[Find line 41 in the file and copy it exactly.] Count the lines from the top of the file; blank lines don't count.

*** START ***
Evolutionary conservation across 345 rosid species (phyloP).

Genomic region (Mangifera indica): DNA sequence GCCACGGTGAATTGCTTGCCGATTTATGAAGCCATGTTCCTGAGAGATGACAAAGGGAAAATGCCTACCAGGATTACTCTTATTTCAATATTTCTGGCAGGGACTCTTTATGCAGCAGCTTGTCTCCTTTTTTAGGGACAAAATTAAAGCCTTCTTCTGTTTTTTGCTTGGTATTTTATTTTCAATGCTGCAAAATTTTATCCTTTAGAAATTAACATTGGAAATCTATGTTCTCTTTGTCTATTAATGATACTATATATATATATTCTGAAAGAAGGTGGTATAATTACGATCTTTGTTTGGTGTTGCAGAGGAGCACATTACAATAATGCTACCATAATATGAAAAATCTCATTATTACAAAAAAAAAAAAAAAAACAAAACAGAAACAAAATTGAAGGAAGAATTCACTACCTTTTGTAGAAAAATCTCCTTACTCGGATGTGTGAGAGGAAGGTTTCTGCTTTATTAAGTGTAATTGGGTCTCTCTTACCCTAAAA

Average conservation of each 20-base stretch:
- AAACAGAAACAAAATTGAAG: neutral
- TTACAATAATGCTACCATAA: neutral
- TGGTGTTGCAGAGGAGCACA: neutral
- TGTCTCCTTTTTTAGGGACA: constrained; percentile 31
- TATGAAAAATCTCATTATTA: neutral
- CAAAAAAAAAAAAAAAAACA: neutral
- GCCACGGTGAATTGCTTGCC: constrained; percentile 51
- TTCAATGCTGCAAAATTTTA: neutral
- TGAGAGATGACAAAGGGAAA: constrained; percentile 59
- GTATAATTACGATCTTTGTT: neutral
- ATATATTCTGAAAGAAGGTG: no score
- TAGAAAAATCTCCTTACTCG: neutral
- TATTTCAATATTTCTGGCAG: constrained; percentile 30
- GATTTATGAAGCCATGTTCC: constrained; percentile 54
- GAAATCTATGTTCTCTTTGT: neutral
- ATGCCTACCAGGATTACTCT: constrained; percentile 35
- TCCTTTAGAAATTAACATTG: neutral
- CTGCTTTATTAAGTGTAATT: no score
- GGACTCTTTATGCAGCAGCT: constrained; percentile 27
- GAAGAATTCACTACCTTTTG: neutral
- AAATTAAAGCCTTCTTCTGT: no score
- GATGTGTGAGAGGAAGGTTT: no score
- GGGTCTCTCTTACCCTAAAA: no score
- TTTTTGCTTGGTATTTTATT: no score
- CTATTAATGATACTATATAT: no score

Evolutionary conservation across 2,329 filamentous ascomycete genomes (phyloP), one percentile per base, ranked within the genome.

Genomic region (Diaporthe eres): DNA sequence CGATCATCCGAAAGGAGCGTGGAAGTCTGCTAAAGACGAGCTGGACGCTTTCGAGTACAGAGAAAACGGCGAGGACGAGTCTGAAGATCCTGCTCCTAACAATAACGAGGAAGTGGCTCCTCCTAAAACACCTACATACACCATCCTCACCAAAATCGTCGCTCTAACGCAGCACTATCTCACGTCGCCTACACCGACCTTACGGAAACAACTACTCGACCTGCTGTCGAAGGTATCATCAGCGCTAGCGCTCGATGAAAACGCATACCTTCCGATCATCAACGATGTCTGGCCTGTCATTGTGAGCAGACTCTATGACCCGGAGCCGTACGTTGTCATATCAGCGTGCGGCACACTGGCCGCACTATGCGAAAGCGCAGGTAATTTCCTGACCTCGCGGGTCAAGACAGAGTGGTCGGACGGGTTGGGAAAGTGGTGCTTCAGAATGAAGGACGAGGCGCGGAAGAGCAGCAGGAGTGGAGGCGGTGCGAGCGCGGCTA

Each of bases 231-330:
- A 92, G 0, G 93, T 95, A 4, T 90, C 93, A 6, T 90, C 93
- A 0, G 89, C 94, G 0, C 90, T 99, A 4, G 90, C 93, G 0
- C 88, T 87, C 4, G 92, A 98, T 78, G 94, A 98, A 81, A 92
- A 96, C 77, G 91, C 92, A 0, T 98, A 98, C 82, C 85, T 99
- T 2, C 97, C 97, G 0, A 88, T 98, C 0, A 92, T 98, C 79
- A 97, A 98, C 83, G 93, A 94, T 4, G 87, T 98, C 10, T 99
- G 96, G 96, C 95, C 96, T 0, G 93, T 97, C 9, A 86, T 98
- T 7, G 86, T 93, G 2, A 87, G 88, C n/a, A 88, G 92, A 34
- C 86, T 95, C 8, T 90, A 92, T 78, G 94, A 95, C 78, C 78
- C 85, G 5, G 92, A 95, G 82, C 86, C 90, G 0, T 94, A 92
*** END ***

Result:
- C 85, G 5, G 92, A 95, G 82, C 86, C 90, G 0, T 94, A 92